Art enables us to find ourselves and lose ourselves at the same time. Thomas Merton

Wednesday, February 25, 2009

Remember, O man, thou art dust, and to dust thou shalt return

—Genesis 3:19

Turn away from sin and be faithful to the Gospel.
—Mark 1:15

Repent, and hear the good news.
—Mark 1:15

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Tuesday, February 24, 2009

Mardi Gras

Tomorrow is Ash Wednesday, the beginning of the penitential season of Lent, a time of preparation for Easter. Today is widely known as Mardi Gras ("Fat Tuesday"), or less commonly as Shrove Tuesday, during which folks blow it out in partying before they have to settle down, try to behave themselves, and give up all sorts of things in which they normally indulge during the rest of the year.

Mardi Gras in the US began in Mobile, Alabama in 1703. Here is a little bit of Mardi Gras history that I copied from a Mobile Mardi Gras site at

Mardi Gras started in Mobile, Alabama at 27 Mile Bluff in 1703 when it was a colony of French soldiers. This was a continuation of the cultural traditions of the settlers in Mobile. After having survived a particularly nasty bout with yellow fever, they decided to celebrate, but since party favors were few and far between in the New World, the men opted to paint their faces red and just act crazy for a few hours. They must have had fun because it became an annual event. Many years later, New Years Eve 1830, Mobilian Michael Krafft did not want to end the dinner party celebrating the season with friends at a restaurant in downtown Mobile. Following the meal, these tipsy revelers "borrowed" some agricultural implements from a sidewalk display outside a downtown hardware store.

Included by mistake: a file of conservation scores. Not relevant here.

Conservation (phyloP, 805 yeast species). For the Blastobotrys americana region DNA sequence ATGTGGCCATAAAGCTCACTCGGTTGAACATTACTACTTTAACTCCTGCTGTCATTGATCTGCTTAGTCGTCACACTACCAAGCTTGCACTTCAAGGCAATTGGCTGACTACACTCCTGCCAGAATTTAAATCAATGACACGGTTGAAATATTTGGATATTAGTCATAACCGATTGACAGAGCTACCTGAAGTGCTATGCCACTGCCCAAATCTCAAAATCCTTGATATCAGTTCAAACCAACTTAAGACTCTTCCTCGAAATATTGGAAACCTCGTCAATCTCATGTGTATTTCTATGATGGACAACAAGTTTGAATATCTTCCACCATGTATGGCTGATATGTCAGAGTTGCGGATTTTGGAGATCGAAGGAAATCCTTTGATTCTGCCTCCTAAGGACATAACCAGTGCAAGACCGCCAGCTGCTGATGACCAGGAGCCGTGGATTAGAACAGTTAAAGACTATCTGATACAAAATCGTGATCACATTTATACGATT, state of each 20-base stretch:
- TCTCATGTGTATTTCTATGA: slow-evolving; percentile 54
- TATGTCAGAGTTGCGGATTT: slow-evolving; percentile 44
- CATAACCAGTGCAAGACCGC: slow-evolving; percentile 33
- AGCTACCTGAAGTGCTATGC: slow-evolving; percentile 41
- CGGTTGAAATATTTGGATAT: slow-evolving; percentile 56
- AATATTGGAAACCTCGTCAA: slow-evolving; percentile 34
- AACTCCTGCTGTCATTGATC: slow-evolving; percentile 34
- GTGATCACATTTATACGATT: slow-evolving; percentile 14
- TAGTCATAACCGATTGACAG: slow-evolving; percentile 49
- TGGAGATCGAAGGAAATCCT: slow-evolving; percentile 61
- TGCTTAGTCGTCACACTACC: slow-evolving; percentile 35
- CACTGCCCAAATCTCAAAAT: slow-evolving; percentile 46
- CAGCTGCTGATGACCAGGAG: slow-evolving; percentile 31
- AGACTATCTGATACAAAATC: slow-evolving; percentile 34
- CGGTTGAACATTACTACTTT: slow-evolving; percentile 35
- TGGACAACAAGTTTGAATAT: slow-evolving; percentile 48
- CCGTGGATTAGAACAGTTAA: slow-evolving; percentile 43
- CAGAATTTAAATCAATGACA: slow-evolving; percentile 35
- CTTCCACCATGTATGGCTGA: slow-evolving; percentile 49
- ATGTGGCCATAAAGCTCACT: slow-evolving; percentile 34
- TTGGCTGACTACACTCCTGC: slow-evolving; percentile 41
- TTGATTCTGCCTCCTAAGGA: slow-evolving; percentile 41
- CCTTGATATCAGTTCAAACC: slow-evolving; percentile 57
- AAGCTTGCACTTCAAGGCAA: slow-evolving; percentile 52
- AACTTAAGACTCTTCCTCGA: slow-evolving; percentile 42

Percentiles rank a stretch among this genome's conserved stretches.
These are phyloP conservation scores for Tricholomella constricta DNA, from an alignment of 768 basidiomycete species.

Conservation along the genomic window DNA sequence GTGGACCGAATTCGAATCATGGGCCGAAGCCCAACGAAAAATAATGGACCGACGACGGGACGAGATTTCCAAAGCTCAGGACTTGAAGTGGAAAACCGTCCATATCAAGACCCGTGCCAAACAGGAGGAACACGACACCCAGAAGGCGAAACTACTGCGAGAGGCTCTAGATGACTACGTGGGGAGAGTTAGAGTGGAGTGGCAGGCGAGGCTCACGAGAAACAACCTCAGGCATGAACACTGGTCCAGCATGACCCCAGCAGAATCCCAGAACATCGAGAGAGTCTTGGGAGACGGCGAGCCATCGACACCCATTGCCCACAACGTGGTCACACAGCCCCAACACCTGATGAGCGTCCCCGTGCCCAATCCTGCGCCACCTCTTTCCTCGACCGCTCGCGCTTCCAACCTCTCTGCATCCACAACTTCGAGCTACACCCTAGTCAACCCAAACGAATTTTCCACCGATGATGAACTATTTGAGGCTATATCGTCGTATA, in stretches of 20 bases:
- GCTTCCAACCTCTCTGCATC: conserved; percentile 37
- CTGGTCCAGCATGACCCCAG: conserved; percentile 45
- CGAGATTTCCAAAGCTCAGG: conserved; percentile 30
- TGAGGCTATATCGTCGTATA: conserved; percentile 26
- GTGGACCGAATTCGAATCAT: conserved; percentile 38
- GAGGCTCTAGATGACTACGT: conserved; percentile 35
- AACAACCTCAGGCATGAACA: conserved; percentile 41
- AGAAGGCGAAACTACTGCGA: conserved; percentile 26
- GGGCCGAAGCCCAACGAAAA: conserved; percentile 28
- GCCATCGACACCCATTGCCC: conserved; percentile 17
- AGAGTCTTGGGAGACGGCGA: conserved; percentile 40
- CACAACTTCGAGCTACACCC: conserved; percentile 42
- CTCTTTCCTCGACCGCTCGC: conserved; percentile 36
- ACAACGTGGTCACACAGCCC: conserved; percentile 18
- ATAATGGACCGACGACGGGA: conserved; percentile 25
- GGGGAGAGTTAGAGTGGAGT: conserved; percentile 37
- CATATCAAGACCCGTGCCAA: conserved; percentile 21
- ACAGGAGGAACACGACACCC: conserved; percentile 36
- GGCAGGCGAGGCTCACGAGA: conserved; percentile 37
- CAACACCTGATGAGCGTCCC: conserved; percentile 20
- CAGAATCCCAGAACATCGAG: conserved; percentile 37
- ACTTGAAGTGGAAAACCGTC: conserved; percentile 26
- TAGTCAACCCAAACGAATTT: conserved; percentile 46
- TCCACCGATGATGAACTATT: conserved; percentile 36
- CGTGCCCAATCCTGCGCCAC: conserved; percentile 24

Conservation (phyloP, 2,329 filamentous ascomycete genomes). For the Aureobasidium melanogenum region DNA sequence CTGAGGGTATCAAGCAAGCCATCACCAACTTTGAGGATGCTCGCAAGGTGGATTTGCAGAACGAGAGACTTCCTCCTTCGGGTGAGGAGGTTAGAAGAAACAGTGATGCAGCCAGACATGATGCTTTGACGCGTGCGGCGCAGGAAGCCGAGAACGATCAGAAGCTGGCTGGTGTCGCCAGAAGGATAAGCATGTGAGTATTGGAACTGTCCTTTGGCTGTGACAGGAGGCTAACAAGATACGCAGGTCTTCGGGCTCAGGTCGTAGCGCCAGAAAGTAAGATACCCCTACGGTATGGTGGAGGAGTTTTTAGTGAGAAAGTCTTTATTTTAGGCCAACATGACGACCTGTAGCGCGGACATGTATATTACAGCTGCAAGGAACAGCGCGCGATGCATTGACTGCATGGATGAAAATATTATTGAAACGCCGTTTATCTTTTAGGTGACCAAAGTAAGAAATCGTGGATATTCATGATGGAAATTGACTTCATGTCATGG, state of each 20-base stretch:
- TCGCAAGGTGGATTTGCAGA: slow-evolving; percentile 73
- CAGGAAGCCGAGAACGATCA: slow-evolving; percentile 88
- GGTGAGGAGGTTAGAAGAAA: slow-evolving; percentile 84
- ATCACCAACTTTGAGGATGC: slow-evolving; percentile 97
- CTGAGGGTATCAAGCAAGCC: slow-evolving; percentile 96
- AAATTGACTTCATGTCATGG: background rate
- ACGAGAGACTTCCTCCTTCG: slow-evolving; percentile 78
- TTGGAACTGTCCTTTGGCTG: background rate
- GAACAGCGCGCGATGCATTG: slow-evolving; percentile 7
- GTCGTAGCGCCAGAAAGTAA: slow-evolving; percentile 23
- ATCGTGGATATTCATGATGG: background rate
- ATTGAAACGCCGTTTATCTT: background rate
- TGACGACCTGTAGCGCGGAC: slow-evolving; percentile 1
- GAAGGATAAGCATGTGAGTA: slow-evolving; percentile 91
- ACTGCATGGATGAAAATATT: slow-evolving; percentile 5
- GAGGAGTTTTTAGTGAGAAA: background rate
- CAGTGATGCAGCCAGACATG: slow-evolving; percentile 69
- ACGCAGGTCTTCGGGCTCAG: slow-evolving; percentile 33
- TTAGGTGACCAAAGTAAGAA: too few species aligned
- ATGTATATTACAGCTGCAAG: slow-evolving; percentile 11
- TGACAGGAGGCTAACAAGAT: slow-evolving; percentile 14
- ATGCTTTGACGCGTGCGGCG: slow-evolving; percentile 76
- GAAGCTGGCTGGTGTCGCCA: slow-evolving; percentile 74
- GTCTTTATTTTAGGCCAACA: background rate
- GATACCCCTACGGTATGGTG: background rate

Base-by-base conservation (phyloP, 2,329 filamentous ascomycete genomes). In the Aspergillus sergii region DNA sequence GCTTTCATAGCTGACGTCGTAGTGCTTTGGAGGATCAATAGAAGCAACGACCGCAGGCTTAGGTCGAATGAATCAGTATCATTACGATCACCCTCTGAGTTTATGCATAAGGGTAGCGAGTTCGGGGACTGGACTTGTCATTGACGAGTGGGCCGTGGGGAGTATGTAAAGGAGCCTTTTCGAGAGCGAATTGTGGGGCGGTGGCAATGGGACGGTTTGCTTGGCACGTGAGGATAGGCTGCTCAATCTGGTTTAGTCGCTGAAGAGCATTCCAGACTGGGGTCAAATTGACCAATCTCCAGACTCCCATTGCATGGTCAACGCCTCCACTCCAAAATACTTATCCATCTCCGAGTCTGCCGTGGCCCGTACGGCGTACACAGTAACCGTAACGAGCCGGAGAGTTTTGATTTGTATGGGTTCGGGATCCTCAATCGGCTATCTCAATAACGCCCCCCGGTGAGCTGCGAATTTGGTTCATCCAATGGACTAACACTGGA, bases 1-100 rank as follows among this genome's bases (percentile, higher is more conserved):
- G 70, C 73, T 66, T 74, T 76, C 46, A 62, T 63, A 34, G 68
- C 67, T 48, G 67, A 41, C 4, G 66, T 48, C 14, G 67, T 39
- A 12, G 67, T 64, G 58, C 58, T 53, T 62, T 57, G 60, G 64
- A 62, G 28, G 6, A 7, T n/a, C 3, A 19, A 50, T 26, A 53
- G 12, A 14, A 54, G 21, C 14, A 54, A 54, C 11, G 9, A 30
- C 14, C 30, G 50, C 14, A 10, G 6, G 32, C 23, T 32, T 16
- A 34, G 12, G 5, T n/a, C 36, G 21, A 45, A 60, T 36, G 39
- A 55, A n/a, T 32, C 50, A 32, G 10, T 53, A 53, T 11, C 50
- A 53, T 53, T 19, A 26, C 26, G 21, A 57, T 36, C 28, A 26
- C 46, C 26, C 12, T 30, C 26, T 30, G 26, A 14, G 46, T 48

Then, with cow bells, rakes, and hoes in hand, Krafft and his friends paraded through the streets of the town and thus was born the Cowbellion de Rakin Society, the first parading Mystic Society. In 1840, the Cowbellion's presented the first Mardi Gras parade with designed floats and theme.

I guess you could say the rest is history. For more of the history of Mardi Gras in America, do visit the website. For additional information, check out the Catholic Encyclopedia at

Mardi Gras is also known as Pancake Day or Pancake Tuesday in Anglican, Lutheran, and some Protestant traditions because of the tradition of eating pancakes on the day before Ash Wednesday in order to use up the eggs, fat, sugar, and other rich food ingredients prohibited during the season of Lent. In many parts of the world, Mardi Gras is commonly known as Carnival and there are a variety of other names for this time of revelry before having to fast and behave for 40 days before Easter.

One spectacular thing about Mardi Gras is the parades, floats, and costumes. Wow! I'd love to be able to see some of it "live and in person." A real feast for the eyes. Just look at all the opportunities to see creative expressions of art.

However, I will probably never make it to a big Mardi Gras blow out. I elect to miss the excitement, color, fun, and craziness due to the fact that I really do not like crowds.

I'll just stay home, eat lots of pancakes (and chocolate), and look it up on the Internet. You've got until midnight, so PARTY ON! or I really should say: Laissez Les Bons Temps Rouler!!

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